The degassing of liquids is imperative to many chemical synthesis techniques in organic chemistry. Degassing refers to the process by which dissolved gases are removed from a liquid. Degassing is important in cases where chemical species are susceptible to unwanted reactions with oxygen. Freeze-pump-thaw cycling is a common method utilized for the small scale degassing of liquids. The technique is performed under reduced pressure using a Schlenk line, or vacuum/inert gas double manifold. This video will outline the principles of performing freeze-pump-thaw degassing in the laboratory.
Freeze-pump-thaw degassing takes advantage of the pressure dependence of the gas's solubility in a liquid. This is why soda bubbles when opened, indicative of Henry's law. According to Henry's Law, the mole fraction of a gas dissolved in a liquid is directly proportional to the partial pressure of the gas in the vapor phase above the liquid. Thus, by lowering the pressure of the gas above the liquid, the solubility of the dissolved gas decreases, and is then released as bubbles.
Freeze-pump-thaw degassing involves first freezing the solvent using a Dewar of liquid nitrogen or dry ice. A vacuum is then applied, and the headspace above the frozen solvent evacuated. This decreases the pressure in the headspace above the liquid, thereby lowering the solubility of the dissolved gas.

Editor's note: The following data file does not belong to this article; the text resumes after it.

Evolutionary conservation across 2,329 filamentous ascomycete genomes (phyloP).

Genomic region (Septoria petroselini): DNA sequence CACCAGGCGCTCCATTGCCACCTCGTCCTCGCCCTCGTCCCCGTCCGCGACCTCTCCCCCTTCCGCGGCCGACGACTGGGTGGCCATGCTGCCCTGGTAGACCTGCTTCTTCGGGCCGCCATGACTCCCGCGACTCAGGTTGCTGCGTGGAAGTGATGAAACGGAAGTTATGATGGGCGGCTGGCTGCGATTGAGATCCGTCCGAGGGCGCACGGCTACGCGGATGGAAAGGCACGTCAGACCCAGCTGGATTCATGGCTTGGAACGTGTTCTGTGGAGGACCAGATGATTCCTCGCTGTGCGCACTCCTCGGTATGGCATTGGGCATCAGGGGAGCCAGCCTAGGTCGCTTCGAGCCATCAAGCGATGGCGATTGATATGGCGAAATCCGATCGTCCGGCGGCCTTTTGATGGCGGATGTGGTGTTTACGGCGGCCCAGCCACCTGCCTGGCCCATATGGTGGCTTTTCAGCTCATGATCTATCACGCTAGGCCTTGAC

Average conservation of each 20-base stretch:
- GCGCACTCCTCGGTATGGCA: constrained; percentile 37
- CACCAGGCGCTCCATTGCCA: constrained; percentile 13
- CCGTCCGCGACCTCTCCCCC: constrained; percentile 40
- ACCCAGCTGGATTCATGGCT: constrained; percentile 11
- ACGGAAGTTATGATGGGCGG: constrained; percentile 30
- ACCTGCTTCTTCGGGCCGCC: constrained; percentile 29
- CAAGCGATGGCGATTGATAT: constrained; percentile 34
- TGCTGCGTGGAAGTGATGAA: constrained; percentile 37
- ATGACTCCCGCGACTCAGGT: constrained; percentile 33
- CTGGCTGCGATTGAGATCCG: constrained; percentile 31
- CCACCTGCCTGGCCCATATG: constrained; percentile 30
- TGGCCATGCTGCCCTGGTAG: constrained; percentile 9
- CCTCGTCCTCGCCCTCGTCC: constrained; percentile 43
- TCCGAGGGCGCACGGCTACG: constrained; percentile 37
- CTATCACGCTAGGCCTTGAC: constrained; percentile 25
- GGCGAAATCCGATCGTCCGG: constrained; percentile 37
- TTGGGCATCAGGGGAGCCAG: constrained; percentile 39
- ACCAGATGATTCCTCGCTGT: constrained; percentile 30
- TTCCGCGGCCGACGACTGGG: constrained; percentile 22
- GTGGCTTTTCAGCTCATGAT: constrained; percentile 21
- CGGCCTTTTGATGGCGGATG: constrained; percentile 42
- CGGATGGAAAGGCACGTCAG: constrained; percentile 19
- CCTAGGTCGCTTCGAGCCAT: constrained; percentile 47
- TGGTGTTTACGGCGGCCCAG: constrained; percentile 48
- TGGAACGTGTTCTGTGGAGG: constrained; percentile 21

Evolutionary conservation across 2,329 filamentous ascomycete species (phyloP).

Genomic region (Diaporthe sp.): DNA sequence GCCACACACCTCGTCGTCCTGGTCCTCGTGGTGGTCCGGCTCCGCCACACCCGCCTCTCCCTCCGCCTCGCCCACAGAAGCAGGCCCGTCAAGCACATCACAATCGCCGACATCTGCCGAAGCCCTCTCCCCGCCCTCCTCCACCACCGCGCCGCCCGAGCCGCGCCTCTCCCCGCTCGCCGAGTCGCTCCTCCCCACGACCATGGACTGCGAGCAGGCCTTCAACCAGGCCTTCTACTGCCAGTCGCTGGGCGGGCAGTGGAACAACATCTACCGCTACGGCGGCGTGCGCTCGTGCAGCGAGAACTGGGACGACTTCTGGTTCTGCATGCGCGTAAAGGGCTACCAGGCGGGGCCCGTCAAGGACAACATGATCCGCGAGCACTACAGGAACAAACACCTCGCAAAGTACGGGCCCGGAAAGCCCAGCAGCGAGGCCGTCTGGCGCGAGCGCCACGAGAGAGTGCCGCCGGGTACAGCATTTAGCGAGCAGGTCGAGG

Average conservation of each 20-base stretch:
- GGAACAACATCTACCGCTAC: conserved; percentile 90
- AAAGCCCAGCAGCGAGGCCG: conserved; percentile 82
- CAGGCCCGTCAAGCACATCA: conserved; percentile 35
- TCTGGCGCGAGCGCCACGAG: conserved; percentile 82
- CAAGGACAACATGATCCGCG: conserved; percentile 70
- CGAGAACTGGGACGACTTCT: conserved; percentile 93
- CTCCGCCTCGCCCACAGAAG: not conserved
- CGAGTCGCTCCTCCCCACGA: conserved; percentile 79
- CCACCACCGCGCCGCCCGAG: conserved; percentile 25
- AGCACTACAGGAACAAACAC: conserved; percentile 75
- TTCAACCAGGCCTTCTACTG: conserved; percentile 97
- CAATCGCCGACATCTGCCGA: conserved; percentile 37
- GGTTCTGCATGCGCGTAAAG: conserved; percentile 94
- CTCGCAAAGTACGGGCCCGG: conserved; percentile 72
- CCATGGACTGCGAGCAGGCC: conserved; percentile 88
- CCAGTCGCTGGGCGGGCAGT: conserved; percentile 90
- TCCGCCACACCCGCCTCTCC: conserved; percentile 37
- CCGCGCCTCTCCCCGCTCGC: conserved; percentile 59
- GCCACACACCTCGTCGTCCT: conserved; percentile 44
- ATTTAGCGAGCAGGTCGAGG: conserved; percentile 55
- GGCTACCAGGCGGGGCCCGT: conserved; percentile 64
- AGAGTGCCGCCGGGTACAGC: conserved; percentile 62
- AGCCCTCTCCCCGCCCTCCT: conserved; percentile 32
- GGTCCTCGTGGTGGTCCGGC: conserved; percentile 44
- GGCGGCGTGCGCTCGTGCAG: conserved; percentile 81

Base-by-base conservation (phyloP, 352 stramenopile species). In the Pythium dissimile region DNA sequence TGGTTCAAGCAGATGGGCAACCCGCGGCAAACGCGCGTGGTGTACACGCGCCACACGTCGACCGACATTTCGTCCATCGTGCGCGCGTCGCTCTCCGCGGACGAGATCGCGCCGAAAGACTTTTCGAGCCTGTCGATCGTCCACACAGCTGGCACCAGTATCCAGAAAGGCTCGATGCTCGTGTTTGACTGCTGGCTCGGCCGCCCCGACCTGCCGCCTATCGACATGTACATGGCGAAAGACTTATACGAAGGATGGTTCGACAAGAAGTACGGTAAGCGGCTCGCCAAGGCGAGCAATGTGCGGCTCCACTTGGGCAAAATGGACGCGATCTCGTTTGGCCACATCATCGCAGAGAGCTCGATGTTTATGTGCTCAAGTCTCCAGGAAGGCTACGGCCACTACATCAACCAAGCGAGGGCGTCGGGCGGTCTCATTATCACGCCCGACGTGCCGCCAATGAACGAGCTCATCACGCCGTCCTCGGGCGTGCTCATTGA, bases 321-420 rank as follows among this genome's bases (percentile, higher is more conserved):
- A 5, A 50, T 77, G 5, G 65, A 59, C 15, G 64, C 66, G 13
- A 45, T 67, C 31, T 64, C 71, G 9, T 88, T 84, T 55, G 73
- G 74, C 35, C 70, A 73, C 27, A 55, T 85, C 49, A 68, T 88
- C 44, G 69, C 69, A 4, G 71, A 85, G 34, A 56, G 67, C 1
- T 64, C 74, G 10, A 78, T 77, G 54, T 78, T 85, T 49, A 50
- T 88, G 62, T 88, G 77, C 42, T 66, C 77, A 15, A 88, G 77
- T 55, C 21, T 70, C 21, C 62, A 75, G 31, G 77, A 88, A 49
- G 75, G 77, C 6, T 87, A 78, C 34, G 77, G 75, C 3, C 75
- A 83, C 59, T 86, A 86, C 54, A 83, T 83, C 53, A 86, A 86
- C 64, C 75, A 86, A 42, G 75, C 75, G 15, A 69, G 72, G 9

The flask is then sealed and the solvent is thawed, enabling the release of dissolved gaseous species into the headspace. The liquid is then refrozen, and the process repeated as many times as necessary.
Freeze-pump-thaw degassing is typically performed with a Schlenk line setup, as it involves the application of a vacuum, as well as the introduction of inert gas. A Schlenk line consists of a dual glass manifold with multiple ports. This collection's video on the Schlenk line will go into more detail about this apparatus. Now that the basics of the freeze-pump-thaw technique have been described, the procedure will be demonstrated in the laboratory.
First, obtain a clean, dry Schlenk flask. Inspect the flask for cracks or fractures, which may cause the flask to shatter during the process.
Secure the Schlenk flask with a clamp, and add the desired solvent or solution. Do not use more than 50% of the volume, as some solvents expand upon freezing, which could shatter the flask. Close the stopcock, and ensure that any openings are sealed. Connect the side arm of the Schlenk flask to the Schlenk line with a piece of flexible tubing, and keep the corresponding valve on the Schlenk line closed. Open the stopcock on the flask, as well as the valve connected to the vacuum line to evacuate the flask. Once vacuum is established, close the valve. Open the valve to the inert gas line to fill the flask. Once filled with inert gas, close the stopcocks on the flask and then on the line.
Submerge the flask into a Dewar containing liquid nitrogen in order to freeze the liquid. When the solvent is frozen, open the stopcock on the Schlenk flask, and the valve on the Schlenk line to pull a vacuum in the flask. Keep the flask under vacuum and inside the liquid nitrogen Dewar for about 10 min.